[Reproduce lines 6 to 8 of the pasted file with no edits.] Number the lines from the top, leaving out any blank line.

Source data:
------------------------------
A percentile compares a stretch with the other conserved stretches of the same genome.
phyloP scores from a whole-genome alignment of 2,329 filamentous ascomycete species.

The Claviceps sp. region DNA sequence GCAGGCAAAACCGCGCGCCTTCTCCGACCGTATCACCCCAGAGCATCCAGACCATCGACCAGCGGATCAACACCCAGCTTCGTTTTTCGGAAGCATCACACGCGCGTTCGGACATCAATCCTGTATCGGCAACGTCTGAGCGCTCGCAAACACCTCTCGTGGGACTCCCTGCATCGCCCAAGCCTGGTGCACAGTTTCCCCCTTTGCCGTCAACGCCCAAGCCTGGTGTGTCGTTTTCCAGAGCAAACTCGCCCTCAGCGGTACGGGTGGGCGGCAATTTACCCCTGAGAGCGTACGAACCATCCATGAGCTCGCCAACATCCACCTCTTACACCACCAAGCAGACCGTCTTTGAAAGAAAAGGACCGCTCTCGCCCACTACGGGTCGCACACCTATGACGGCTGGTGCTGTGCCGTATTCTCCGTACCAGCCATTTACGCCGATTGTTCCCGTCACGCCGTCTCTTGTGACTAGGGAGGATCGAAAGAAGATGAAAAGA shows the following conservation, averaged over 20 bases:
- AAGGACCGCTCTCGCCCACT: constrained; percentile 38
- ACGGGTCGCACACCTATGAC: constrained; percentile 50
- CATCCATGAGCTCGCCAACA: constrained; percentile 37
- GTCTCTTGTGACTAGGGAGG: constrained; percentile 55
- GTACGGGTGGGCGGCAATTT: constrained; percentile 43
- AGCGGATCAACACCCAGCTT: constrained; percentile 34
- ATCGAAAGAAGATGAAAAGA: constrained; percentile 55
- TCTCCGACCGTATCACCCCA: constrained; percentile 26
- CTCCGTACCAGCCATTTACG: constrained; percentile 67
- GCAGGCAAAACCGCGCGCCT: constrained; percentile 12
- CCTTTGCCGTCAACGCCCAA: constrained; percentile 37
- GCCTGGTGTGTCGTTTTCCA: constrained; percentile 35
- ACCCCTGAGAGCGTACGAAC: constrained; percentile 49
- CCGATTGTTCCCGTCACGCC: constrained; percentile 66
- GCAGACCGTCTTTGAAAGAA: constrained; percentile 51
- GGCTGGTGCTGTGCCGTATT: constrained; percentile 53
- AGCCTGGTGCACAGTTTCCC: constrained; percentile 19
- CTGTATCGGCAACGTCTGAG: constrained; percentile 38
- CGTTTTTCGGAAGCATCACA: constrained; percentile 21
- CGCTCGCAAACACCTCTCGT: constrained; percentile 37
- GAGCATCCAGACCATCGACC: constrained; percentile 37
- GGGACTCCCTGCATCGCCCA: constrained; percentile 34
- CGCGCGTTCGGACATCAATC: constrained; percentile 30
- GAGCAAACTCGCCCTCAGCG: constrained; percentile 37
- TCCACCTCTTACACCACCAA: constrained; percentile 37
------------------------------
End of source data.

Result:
- CATCCATGAGCTCGCCAACA: constrained; percentile 37
- GTCTCTTGTGACTAGGGAGG: constrained; percentile 55
- GTACGGGTGGGCGGCAATTT: constrained; percentile 43